Of course, nothing against my “day” in January, for it marks the origin of my start in this life. Today is another birthday, not an anniversary, holiday or festive occasion created to provide greeting card creators a reason to generate income. Today was the day that I administered to myself interferon shot number 52.

The interferon that I take to help combat Multiple Sclerosis is one that is injected once a week. Since there are 52 weeks in a year….that equals ONE YEAR OF INTERFERON THERAPY!

Honestly, I never dreamed that I would make this milestone. It has been a year of doubts, fears and weaknesses. Interferon therapy is not fun, it’s hard on the body, and it makes me ill for the 24 hours following my shot. There had been more than one occasion in which I seriously considered going off the medication. Thankfully, deep logical thinking and reviews of the medication studies kept me on track.

I do find it odd, the feeling of celebration that is surging through my body. Is it possible for me to celebrate a medication that makes every inch of my body ache? Celebrate waking up at 2am with chills so severe, that my teeth are chattering hard enough to make my jaw hurt? Celebrate that every Friday night I get to sink a needle almost 2 inches in length deep into my leg, knowing that it will bring on these side effects?


Today I celebrate that I was strong enough to continue the interferon therapy. I celebrate that although I had a disease relapse that took my left leg, the strength and control in that leg quickly returned. I celebrate that I have a wonderful and knowledgeable health care team. Finally, I celebrate that I am doing everything that I can possibly do to keep this disease from progressing.




August 11, 2008

The “Blues”

Posted in multiple sclerosis tagged , , at 6:39 am by melissasummers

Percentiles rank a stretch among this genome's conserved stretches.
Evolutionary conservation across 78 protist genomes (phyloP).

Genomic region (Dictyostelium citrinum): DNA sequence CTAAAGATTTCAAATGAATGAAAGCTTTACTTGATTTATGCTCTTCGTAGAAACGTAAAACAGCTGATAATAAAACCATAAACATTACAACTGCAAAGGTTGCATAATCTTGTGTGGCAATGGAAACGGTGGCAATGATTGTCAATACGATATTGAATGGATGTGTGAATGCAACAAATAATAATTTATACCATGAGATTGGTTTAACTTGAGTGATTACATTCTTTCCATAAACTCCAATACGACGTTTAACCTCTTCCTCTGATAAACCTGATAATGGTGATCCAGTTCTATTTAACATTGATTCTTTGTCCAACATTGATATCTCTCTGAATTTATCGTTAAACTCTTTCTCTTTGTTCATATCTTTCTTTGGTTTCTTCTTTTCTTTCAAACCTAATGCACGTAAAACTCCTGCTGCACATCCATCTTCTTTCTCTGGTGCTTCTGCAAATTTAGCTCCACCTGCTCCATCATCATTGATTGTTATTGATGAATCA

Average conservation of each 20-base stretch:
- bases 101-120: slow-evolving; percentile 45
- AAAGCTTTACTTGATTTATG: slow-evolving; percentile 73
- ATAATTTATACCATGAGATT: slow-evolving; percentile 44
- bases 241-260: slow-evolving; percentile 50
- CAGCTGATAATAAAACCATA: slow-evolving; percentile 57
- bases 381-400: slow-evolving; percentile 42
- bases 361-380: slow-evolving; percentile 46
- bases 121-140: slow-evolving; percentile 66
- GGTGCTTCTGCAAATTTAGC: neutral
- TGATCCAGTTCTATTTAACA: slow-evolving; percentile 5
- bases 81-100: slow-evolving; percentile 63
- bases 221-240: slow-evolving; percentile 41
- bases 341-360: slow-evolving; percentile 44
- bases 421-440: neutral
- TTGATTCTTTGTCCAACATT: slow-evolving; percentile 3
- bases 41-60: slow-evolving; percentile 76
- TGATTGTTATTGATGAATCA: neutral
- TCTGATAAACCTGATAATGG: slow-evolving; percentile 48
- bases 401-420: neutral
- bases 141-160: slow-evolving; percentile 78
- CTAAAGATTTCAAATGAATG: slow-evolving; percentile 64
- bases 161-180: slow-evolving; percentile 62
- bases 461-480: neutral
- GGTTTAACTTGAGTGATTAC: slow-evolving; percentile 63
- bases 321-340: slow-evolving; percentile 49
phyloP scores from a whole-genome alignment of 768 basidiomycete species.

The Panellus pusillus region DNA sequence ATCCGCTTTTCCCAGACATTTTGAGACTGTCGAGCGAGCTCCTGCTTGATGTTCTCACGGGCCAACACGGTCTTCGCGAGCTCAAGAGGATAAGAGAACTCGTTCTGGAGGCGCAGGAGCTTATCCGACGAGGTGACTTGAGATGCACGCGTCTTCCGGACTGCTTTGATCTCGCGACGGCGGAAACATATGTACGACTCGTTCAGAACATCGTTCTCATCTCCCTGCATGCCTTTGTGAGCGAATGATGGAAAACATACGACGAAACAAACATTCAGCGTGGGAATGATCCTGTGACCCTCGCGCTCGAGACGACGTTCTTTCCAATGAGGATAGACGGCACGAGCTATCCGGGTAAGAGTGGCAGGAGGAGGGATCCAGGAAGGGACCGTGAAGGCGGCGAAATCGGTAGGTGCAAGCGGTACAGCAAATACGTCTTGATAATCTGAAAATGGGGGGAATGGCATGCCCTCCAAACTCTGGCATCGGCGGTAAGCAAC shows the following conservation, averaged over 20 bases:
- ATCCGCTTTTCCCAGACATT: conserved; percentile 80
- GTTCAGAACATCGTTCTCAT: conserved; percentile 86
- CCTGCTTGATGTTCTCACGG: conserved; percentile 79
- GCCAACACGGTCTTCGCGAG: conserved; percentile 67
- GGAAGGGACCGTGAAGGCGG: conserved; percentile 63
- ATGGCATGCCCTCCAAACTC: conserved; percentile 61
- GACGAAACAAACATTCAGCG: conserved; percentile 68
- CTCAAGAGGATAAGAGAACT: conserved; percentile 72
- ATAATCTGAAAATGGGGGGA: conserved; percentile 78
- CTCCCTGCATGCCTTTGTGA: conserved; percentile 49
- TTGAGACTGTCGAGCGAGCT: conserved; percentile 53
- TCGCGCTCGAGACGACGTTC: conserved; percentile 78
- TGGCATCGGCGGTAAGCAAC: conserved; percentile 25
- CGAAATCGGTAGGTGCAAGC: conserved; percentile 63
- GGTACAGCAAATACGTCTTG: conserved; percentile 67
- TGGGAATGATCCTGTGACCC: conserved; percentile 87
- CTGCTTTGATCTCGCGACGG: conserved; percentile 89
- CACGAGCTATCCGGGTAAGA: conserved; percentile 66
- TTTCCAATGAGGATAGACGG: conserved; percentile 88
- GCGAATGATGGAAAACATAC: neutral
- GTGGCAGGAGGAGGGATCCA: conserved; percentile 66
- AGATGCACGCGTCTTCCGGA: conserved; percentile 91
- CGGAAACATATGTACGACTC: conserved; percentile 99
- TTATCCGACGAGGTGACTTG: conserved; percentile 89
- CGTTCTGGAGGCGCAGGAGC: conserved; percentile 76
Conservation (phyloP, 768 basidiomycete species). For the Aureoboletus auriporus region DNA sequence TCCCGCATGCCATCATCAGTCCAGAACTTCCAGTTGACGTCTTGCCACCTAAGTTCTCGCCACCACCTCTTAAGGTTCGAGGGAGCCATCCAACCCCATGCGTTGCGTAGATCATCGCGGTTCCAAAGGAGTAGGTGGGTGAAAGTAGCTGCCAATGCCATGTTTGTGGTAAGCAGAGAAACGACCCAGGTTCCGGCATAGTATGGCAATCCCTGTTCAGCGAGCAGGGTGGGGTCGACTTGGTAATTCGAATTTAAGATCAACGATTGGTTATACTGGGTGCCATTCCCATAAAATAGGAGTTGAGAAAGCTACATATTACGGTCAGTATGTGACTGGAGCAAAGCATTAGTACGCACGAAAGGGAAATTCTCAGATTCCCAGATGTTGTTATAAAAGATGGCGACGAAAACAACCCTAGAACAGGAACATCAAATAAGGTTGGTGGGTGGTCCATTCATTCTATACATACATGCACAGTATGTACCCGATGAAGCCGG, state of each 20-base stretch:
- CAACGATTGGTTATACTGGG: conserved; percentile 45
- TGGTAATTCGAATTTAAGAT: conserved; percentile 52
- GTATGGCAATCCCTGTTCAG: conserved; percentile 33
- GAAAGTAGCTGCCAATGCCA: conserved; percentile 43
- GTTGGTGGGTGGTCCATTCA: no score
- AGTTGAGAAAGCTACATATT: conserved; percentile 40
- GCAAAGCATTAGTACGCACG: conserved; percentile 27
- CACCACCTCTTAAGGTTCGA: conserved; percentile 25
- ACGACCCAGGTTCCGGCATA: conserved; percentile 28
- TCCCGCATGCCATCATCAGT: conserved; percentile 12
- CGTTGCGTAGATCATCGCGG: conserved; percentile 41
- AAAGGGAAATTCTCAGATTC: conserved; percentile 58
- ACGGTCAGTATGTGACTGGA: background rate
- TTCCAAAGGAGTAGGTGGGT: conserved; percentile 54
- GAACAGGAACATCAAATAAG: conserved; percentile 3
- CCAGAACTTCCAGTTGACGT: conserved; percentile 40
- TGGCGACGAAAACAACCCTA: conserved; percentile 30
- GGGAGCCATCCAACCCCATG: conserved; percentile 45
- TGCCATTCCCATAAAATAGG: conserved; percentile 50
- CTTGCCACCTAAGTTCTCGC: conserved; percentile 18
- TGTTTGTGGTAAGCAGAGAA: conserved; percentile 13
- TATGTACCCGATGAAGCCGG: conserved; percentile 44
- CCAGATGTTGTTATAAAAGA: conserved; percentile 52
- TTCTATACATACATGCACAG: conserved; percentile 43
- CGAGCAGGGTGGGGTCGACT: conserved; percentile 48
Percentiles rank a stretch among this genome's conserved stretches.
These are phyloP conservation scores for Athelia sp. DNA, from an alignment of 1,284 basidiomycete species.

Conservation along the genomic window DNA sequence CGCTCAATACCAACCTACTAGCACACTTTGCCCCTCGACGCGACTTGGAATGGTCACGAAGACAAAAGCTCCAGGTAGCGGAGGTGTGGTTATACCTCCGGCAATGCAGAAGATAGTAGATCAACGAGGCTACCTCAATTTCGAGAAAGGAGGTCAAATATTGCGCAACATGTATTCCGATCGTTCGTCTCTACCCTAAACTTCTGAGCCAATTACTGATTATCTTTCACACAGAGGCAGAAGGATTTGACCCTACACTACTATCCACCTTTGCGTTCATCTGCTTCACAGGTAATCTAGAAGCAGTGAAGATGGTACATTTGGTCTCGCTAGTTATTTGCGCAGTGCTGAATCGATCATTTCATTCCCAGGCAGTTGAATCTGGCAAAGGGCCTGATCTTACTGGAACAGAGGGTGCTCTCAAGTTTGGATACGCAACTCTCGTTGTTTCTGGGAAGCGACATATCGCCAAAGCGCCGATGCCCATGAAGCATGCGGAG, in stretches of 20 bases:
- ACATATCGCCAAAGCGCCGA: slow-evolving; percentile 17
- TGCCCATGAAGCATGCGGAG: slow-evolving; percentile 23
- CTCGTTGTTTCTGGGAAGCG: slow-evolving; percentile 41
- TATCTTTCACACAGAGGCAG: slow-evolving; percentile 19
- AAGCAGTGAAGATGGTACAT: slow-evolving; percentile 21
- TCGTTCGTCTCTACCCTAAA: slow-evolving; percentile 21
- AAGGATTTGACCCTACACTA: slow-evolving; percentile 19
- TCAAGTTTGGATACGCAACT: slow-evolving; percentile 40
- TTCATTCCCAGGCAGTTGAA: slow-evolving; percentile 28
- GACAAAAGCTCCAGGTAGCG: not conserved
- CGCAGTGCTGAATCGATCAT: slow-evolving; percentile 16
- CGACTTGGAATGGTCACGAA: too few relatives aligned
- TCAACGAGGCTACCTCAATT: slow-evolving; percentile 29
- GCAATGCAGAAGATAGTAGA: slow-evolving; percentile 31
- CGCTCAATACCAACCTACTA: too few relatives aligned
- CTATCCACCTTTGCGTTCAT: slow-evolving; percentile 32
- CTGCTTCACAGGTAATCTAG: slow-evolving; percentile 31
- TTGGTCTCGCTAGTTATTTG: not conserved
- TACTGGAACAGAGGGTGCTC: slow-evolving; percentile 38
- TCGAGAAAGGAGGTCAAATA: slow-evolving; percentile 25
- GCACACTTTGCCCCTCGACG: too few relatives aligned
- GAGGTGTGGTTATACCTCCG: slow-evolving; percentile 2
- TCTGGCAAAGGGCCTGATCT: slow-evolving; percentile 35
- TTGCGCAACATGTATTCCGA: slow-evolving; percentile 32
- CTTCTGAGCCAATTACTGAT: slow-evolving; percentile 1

The blues.  In the music world, it is a genre that encompasses deep emotions, deep rhythm and deep sounds.  Despite the pessimistic channels, “the blues” has the power to lift the spirit, the heart and also the physical body.  I dare anyone to listen to the beat of the blues and to try to keep their feet from tapping!

In multiple sclerosis, “the blues” take on an entire different tune.  The National Multiple Sclerosis Society has  mentioned  that studies have suggested that clinical depression, the severest form of depression, is more frequent among people with MS than it is in the general population or in persons with other chronic, disabling conditions. 

During my own minor roller coaster fluctuations, I spent some time looking through the numerous studies to find out how to battle this facet of MS.  Just as there are many theories on the cause of MS, there are also many theories and variables that make depression a common “symptom” of MS.

First, there are medications used to combat the effects of multiple sclerosis.  Personally, I am on 4 main medications, 2 of which list depression as the most frequent side effect.

Next, there is the physical limitations.  A day fighting to keep moving and battling fatigue is exhausting.  Once again, personally speaking I find that when physically drained, I am also emotionally drained.  My temper becomes short and  cognitive skills diminish.  I call it my child without a nap syndrome.